January 11, 2017

Bearing gifts, hosting parties

For years, I hosted a Rose Tea for the women of the church on the weekend of the third Sunday in Advent (Rose Sunday, hence the name). It was always a lovely occasion with great conversation, delicious food, and sometimes a few carols. But after everyone left the house, I flopped onto the couch, a cartoon effigy of a woman sapped of every morsel of energy.

Who throws an extra party into the pre-Christmas mix? What kind of glutton for punishment am I? Over the years, we’ve gotten much wiser (at least on this account). We host gatherings for the church and staff during the actual Christmas season – or in the first few days of Epiphany. This year, the church staff enjoyed a Christmas luncheon on the day of Epiphany. Vestry members (as well as spouses/partners or family) came to our house for dinner on the first Sunday of Epiphany, and last night, the staff of my workplace (a faith-based organization) held its holiday gathering.

I encourage congregational leaders to consider this type of schedule for Christmas parties. I think there are many benefits:

  • It separates the church’s celebrations from the secular frenzy of December. You’ll enjoy it more. Really. When you’re not running from event to event or trying to bake and wrap and buy and visit, you’re able to settle in for conversations and enjoy each other.
  • It honors our liturgical year. This type of schedule gives the expectant season of Advent its due. And all too often, we see Christmas Day as the conclusion of the holiday, instead of the beginning. Christmas doesn’t actually start until December 25, and the liturgical season is twelve days. Celebrating during that period – or during the next liturgical season of Epiphany – offers a tangible reminder of our theological principles.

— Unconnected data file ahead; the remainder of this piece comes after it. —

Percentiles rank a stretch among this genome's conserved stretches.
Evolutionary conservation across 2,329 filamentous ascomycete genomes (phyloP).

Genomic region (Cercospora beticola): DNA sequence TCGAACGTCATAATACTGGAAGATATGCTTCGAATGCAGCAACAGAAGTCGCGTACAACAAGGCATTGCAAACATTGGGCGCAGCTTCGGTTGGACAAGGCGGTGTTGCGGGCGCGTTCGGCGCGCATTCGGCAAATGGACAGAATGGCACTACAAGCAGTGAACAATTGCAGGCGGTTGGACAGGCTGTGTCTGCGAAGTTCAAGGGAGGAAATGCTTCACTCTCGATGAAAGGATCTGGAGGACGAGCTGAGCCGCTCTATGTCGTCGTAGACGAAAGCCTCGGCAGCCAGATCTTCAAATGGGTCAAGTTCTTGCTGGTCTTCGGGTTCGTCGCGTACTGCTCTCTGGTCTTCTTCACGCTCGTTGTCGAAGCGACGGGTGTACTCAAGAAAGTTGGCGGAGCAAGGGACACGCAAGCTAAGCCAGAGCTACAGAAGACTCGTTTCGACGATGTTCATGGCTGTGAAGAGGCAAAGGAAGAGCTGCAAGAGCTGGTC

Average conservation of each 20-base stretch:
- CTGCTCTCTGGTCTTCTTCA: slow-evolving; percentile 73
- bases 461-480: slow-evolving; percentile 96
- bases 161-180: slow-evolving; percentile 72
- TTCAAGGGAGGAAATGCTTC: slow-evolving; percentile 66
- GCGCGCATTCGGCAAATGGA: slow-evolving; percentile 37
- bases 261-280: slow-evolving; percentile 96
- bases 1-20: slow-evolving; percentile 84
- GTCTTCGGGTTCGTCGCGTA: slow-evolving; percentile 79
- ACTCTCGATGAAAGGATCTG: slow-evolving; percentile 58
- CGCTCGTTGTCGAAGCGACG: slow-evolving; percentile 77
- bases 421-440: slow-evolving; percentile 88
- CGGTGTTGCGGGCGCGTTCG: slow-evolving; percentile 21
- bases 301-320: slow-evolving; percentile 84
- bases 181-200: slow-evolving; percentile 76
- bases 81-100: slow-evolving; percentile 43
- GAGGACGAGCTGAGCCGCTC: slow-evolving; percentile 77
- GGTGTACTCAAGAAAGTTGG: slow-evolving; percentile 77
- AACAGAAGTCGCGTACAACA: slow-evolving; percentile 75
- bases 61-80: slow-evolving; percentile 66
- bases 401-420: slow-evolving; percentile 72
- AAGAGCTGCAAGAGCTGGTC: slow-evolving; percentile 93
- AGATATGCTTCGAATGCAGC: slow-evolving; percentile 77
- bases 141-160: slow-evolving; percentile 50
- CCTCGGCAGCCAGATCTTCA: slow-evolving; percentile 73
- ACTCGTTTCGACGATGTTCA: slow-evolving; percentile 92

• The holidays aren’t joyful for everyone. Hosting a gathering after Christmas Day seems to change expectations a bit and give some space for those who struggle during the holidays.
  • You can re-gift. Didn’t like the socks from an aunt or the singing bass fish plaque from a neighbor? Wrap it back up for the white elephant exchange! Take the first step in your new year’s resolution of waste not – and want not.
  • You don’t have to rush to take down the Christmas tree and all the decorations. You have a solid excuse (as if you really needed one!).

Be early adopters of this Epiphany party trend. After all, the Wise Men brought their gifts in Epiphany; that should be good enough reason for us.